Just recently, a letter was sent by faith leaders to Tennessee Gov. Bill Lee asking him to veto the Fetal Heartbeat Bill that outlaws abortion after a intrauterine heartbeat is detected. A majority of those faith leaders were women including many who are ordained clergy. I'm pro-life and out of sync with these clergy colleagues. Though many of us completed seminary, were ordained in our respective denominations, and pastor churches, we couldn’t be further apart on the moral understanding of abortion. Why? Because as the letter states, churches, seminary professors, and Christian leaders are allowed to have “varied opinions on abortion.”
I’ve been told by some of my colleagues that abortion is good for women. They argue that many of these women tried to prevent pregnancies, but now, they are saddled with the unbearable cost of the failed preventive they desperately relied upon? It’s not their fault, so why punish them with the burden of a child? Or perhaps, like a recent episode from PBS Call the Midwife, we need to be reminded that women will get abortions even if prohibited, so isn’t offering a safer procedure allowing us to better care for them? Shouldn’t we do it to prevent the horrors of unsafe practitioners? Where is the pity for the poor woman, who through no fault of her own, carries(or delivers) a child whose body is deformed or their mental capacity so questionable or the child so inconvenient that with her doctor’s and pastor’s empathy she decides she cannot bear the responsibility for the baby’s care?
The pastors that signed that letter say they want women "to make complex decisions in line with their own morals and informed by their lived reality." I guess I have to ask them why do they give advice or weekly sermons if everyone should make decisions in line with their own morals? Aren't we in the job of pastoring, guiding others into scriptural paths and moral clarity? Don't we teach that humanity is selfish and that our sin originates out of that selfishness? Our lived reality must be shaped by our faith in a lovingly unselfish God who gave his son for our salvation. Our reality is not just shaped by our circumstances as difficult as they can be at times, but shaped by our understanding of God's love and care for us in which we find strength and peace to rise above our circumstances into a new lived reality.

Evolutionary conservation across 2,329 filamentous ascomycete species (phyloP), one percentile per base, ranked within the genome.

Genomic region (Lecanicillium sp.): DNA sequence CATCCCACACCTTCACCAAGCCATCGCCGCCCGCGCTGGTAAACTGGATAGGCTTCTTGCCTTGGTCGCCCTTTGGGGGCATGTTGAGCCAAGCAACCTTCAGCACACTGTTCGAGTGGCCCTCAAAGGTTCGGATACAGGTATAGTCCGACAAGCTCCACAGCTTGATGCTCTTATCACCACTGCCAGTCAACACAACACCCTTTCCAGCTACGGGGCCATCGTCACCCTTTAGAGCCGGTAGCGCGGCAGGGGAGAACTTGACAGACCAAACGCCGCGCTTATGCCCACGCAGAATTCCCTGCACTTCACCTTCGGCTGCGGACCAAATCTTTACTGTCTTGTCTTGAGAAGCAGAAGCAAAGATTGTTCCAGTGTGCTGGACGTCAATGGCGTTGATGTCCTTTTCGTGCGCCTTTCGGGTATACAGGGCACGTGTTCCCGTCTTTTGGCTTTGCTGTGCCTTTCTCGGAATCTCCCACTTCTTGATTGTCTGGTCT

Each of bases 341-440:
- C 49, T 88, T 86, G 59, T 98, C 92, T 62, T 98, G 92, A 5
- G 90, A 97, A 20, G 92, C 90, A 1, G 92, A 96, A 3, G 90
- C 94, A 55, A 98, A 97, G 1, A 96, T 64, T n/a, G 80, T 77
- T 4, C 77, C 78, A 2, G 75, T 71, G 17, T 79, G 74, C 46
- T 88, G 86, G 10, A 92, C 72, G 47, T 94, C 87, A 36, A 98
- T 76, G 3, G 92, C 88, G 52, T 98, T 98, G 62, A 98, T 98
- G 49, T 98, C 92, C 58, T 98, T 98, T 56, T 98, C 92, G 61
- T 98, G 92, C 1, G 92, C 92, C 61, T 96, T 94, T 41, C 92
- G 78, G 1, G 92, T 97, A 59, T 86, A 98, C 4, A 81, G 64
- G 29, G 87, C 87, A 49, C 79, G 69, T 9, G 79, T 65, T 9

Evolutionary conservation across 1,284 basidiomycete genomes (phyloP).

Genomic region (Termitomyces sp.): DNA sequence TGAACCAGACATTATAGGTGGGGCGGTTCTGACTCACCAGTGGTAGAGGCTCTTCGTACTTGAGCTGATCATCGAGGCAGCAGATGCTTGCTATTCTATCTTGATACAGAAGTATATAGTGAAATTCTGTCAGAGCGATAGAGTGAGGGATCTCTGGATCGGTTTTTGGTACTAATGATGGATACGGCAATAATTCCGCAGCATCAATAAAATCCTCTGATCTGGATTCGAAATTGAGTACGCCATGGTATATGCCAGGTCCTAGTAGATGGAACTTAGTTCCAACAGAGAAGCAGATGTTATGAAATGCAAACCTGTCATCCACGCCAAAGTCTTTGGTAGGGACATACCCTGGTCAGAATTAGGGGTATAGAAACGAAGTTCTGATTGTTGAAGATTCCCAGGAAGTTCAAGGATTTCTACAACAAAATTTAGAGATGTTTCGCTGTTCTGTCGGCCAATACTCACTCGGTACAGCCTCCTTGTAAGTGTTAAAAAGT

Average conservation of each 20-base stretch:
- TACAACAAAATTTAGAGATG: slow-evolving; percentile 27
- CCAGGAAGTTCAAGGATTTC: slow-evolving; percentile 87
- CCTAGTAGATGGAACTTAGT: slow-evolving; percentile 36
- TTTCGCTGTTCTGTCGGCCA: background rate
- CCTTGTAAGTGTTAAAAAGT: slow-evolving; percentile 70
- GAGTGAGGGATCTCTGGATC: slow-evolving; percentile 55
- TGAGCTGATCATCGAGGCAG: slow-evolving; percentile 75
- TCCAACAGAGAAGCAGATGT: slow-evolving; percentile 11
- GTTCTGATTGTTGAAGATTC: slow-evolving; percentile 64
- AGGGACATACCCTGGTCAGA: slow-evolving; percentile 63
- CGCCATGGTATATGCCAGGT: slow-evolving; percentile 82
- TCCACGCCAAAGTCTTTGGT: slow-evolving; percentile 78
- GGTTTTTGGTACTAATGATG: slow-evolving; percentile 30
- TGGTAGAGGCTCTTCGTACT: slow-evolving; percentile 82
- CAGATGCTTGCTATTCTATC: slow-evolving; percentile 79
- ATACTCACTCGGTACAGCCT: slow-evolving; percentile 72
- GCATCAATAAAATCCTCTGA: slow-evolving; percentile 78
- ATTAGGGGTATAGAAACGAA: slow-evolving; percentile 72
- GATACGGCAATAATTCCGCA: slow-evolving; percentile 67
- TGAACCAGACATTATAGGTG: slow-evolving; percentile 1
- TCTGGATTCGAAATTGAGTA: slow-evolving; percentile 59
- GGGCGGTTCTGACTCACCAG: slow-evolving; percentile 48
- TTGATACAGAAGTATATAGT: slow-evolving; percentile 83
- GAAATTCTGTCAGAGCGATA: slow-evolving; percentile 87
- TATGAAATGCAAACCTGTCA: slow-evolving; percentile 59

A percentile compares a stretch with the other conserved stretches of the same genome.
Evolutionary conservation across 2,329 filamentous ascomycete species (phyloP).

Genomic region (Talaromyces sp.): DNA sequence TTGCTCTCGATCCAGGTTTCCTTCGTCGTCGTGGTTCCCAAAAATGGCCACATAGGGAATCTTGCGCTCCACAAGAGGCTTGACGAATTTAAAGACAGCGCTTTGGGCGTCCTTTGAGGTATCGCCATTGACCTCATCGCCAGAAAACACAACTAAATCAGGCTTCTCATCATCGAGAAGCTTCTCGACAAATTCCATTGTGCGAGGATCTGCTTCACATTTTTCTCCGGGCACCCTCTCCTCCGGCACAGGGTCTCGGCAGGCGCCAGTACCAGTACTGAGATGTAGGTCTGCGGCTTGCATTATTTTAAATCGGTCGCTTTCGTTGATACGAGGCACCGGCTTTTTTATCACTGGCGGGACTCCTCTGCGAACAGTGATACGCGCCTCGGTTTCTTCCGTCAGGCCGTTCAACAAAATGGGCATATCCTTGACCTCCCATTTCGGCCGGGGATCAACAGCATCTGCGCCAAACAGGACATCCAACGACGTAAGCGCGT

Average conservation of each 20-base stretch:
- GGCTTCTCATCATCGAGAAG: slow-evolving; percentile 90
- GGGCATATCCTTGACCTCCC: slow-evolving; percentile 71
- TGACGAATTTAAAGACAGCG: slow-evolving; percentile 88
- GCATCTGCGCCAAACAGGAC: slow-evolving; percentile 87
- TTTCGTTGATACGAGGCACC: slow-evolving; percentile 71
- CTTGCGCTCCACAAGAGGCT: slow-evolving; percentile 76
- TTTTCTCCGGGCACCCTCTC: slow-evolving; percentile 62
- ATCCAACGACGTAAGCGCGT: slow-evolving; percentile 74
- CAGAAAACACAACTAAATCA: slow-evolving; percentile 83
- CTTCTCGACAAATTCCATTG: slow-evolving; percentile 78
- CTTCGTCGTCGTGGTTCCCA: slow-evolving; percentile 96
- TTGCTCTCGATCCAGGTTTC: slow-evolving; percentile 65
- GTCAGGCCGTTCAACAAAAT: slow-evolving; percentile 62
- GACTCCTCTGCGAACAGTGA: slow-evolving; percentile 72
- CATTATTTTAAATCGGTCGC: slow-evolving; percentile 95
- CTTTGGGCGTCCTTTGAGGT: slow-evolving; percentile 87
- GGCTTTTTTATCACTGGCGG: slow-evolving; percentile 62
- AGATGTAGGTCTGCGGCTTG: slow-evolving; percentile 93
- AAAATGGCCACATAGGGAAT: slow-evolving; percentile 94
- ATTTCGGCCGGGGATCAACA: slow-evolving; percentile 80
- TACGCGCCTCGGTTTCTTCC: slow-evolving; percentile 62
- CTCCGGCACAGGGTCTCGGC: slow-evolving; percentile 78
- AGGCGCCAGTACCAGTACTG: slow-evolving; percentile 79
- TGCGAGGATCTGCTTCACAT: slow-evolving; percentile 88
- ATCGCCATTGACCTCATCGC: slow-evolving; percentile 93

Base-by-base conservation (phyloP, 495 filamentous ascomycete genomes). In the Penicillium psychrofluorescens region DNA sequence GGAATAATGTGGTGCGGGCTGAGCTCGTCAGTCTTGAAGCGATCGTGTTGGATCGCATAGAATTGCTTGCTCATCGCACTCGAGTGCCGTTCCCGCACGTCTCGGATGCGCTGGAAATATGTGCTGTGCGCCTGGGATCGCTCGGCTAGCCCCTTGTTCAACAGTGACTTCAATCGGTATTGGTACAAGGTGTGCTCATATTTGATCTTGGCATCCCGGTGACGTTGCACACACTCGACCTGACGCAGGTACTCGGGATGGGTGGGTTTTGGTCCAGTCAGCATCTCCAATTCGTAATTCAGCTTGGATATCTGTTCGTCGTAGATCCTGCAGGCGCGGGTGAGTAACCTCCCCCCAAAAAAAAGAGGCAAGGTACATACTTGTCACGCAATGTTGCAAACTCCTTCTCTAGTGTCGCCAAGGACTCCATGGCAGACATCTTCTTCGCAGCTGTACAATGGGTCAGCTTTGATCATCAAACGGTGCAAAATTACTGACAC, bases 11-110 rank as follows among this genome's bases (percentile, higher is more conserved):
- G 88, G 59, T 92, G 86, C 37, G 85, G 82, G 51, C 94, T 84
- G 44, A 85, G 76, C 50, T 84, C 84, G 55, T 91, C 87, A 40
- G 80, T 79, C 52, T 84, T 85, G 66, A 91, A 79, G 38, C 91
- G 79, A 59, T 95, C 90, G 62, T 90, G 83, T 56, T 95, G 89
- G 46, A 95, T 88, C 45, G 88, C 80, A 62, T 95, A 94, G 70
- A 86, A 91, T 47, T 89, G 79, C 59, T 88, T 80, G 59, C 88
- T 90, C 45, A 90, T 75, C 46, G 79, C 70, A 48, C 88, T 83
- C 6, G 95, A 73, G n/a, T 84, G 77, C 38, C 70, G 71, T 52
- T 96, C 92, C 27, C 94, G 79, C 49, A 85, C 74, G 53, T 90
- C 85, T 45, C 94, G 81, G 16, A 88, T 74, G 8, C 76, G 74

These clergy are convinced that human compassion that seeks "to heal and welcome rather than shame and threaten" along with “body autonomy” are higher moral values that override any scriptural reference to taking a life. They say that the right of a woman to control her own body is morally superior to the right to life for the child. With that kind of misguided moral confidence, it wouldn’t take much for a pastor to nudge a woman, who is searching for moral clarity in a crisis pregnancy, towards abortion. It's as if the child was a non-person for whom no consideration needs be shown. Abortion for that child is rather unwelcoming and quite threatening, and if a girl, no body autonomy allowed!
Abortion permanently changes a woman; changing her perception of herself, her view of pregnancy, and of life itself. At the end of it all, it’s the woman alone, not her misguided pastor, who bears all the results of her choice, and the guilt burden of abortion weighs heavy on many women their entire life. A women who chooses to come to a pastor should be encouraged to believe in God's providential care and the love of the church to meet her needs, even in cases of rape and incest.
Pro-life women clergy are not uncompassionate about the difficulties women have in crisis pregnancies, but they are more open to support and guide women towards solutions that do not add to an already burdened heart. If we, who care enough to hold the child’s life and well-being equal to the mother’s, we will also provide the support needed to help these brave souls through the difficult time. Women in crisis need a pastor whose confidence is in a God who loves and cares, not morally questionable quick fixes.